The major examination of London’s legacy efforts by a cross-party committee of peers claims political impetus has been lost and there is a “lack of ownership” from the government over building on the opportunities the Games provided.

Personally, I don’t really give a stuff, as I am not a UK taxpayer, let alone a London rates payer.  But I remember when the games opened social media was full of Brits declaring themselves “proud”, and dismissing anyone who objected on grounds of cost or principle to be a grumpy stick-in-the-mud.  I find it hard to believe so many people can be so fucking stupid.  Maybe in 10 years Londoners will see the same legacy the Athenians have to face every day: derelict facilities and an enormous bill their grandkids will still be paying decades after they’re gone.

I only hope the Rio de Janeirians wake up before it’s too late.


10 thoughts on “An Olympic Legacy

  1. The Olympic circus leaves me bemused; it’s basically a collection of sports which you’d never consider paying hard cash to go and see at any other time of tee sporting calendar.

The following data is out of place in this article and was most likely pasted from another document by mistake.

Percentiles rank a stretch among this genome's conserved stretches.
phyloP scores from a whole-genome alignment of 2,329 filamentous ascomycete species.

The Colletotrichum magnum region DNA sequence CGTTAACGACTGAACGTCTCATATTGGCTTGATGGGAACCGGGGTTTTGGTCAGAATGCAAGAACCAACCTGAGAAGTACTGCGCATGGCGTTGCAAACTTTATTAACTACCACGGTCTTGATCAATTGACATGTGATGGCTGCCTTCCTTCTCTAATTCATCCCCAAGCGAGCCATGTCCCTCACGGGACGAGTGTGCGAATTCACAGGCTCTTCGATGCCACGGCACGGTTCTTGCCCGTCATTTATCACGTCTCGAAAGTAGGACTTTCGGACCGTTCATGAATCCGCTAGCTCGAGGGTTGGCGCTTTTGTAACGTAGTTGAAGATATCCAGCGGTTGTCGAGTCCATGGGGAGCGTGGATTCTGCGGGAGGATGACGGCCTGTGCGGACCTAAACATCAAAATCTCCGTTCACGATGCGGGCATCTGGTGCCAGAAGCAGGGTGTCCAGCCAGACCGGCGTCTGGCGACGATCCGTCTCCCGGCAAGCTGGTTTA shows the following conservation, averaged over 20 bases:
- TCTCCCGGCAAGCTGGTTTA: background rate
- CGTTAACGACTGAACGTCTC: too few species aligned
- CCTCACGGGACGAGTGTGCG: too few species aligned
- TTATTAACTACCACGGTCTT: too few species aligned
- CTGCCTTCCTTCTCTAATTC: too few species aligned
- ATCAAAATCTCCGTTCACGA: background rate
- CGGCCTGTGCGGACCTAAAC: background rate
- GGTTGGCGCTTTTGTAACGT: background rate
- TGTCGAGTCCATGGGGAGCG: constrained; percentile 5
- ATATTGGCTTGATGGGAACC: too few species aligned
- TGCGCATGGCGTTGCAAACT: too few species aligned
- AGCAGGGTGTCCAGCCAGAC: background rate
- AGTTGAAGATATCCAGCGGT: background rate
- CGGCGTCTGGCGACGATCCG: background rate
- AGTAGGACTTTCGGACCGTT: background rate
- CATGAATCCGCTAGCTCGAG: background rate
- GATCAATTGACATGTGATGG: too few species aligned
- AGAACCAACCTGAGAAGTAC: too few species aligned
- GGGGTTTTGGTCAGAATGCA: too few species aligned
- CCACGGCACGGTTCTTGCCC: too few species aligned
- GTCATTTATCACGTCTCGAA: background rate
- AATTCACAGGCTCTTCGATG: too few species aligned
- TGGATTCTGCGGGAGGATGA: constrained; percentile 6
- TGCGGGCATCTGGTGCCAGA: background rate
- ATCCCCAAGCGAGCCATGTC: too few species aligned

“Ooh, I think I’ll treat the family to an afternoon watching the female double sculls rowing”. Said nobody ever.

  2. TNA

    You can add to that roster of unloved spectator sports, women’s rugby and women’s cricket. Of course, the BBC’s reporters can’t give them enough coverage and I’m sure the 17 people watching from the vast empty grandstands (artfully but incompletely hidden by the BBC news cameras) are cheered by the BBC’s patronage.

  3. “I find it hard to believe so many people can be so fucking stupid.” It’s because so many people are so stupid that you and I could make a decent living doing something we enjoy anyway.

  4. @dearieme,

    Very true. Whenever I used to get frustrated in some shithole or other, I used to remind myself that if these idiots were any good, I wouldn’t have a job. I noted that there are few opportunities to work in Japan, for example.

  5. “I find it hard to believe so many people can be so fucking stupid.”

    Great point by Dearieme.